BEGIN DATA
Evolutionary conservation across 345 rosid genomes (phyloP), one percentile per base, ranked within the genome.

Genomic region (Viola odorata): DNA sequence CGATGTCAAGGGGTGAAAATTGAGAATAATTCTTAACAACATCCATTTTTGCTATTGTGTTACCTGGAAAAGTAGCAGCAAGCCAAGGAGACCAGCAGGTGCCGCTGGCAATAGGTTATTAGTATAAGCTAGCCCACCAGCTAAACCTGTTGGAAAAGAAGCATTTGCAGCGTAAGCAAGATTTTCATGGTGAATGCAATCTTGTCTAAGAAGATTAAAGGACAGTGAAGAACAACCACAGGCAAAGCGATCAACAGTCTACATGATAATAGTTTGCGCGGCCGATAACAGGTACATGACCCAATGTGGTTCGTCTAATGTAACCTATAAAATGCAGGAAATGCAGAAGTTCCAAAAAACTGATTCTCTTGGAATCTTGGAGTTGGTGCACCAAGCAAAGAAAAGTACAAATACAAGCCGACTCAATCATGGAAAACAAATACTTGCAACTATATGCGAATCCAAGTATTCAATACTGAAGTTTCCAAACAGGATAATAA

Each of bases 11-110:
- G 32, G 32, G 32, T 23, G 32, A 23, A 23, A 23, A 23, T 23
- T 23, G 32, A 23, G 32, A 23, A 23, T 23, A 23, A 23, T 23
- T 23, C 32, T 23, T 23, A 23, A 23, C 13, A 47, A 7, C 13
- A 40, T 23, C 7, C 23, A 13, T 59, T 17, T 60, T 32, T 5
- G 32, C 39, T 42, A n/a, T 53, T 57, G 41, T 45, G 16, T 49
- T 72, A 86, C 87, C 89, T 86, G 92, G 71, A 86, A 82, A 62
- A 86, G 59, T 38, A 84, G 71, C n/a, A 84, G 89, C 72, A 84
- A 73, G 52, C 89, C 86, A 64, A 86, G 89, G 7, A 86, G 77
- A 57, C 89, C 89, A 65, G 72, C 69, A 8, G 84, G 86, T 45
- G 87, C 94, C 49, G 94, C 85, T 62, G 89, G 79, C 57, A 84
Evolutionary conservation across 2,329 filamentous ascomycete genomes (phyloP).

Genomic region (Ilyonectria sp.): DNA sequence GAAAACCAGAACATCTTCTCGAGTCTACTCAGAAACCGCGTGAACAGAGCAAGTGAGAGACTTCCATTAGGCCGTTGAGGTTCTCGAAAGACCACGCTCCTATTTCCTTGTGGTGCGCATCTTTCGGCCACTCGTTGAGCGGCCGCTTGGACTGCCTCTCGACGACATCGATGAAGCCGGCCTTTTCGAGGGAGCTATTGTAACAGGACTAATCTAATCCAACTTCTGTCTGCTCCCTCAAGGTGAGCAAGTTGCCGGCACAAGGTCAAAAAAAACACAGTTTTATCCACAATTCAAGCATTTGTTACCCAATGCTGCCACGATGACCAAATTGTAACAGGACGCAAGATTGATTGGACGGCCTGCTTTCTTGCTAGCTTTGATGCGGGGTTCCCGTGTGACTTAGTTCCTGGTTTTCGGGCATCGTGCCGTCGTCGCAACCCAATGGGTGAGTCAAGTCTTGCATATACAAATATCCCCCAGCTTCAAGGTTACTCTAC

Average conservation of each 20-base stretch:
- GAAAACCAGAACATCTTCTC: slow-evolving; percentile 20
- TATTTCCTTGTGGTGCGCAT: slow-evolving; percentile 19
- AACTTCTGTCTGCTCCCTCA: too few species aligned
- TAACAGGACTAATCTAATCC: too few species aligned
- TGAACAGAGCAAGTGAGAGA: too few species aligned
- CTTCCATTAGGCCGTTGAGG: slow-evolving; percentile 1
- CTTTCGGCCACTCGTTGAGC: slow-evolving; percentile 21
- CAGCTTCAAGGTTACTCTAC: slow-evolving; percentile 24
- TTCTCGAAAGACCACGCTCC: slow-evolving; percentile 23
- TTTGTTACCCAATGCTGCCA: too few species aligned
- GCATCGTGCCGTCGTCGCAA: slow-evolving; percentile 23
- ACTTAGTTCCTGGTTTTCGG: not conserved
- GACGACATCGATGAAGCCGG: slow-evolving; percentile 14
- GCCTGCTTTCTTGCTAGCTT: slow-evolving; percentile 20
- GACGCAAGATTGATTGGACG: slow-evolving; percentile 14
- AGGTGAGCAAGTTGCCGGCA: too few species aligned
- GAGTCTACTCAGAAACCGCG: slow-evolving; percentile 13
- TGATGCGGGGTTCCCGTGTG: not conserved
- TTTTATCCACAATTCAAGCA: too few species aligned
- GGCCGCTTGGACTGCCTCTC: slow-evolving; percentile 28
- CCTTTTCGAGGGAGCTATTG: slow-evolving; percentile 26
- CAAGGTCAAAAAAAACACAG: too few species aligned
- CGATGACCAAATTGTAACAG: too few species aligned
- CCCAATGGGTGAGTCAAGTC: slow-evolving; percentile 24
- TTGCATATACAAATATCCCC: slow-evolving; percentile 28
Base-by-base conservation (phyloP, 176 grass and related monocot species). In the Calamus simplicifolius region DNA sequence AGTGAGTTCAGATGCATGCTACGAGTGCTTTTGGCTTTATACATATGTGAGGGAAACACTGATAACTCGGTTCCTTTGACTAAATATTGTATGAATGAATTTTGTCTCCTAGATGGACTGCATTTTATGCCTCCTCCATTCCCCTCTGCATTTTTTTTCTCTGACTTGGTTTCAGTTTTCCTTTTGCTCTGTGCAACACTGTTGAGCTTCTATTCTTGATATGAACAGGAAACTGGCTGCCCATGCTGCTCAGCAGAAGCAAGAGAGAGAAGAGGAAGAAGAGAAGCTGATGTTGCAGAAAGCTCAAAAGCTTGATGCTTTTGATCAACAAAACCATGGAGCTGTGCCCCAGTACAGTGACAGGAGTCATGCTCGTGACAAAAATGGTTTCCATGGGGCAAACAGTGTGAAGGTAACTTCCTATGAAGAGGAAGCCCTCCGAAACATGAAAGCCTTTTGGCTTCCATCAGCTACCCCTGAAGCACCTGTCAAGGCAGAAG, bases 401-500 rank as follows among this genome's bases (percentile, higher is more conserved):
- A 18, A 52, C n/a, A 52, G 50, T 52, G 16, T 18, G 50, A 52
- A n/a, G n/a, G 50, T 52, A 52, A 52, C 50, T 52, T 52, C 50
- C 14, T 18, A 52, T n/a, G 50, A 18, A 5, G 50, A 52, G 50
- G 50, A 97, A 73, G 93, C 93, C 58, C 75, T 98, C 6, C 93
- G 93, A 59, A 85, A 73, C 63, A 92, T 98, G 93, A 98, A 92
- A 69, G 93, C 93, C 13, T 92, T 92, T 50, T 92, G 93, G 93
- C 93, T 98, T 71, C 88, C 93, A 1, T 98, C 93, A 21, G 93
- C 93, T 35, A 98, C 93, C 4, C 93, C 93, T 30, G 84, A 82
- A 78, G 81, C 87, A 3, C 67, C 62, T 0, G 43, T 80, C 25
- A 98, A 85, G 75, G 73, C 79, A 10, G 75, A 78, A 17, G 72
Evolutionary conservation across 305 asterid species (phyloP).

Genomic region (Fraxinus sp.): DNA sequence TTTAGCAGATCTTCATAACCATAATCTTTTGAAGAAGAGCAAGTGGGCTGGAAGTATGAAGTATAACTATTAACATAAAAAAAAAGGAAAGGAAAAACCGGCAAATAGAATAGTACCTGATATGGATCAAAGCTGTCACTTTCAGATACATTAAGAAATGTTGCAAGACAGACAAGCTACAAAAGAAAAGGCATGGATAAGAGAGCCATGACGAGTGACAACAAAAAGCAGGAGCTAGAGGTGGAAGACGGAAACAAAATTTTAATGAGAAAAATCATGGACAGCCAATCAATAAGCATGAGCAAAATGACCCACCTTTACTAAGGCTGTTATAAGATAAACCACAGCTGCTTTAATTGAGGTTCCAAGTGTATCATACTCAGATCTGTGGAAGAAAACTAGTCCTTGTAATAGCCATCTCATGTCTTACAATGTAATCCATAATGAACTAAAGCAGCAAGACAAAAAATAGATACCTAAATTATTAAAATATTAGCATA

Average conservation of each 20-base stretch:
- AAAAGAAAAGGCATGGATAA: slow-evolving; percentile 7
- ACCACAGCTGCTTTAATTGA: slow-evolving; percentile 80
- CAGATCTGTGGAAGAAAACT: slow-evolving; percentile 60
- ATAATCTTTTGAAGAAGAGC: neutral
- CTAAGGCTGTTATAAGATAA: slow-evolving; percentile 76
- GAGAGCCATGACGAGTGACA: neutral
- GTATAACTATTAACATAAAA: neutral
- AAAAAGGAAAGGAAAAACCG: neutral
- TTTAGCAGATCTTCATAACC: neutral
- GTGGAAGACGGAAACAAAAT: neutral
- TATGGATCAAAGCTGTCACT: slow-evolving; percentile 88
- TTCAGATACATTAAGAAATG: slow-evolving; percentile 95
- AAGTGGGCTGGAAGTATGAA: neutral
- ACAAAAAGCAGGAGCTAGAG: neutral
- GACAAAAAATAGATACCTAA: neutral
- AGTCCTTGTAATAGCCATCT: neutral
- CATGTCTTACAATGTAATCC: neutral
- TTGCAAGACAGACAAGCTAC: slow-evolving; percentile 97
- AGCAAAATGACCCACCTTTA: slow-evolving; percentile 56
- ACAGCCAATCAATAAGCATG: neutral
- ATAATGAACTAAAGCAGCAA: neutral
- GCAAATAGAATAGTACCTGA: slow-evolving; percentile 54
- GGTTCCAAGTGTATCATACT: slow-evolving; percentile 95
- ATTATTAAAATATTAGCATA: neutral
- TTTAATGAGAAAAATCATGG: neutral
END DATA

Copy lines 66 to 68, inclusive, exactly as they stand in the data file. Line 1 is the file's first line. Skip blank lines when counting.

- TATGGATCAAAGCTGTCACT: slow-evolving; percentile 88
- TTCAGATACATTAAGAAATG: slow-evolving; percentile 95
- AAGTGGGCTGGAAGTATGAA: neutral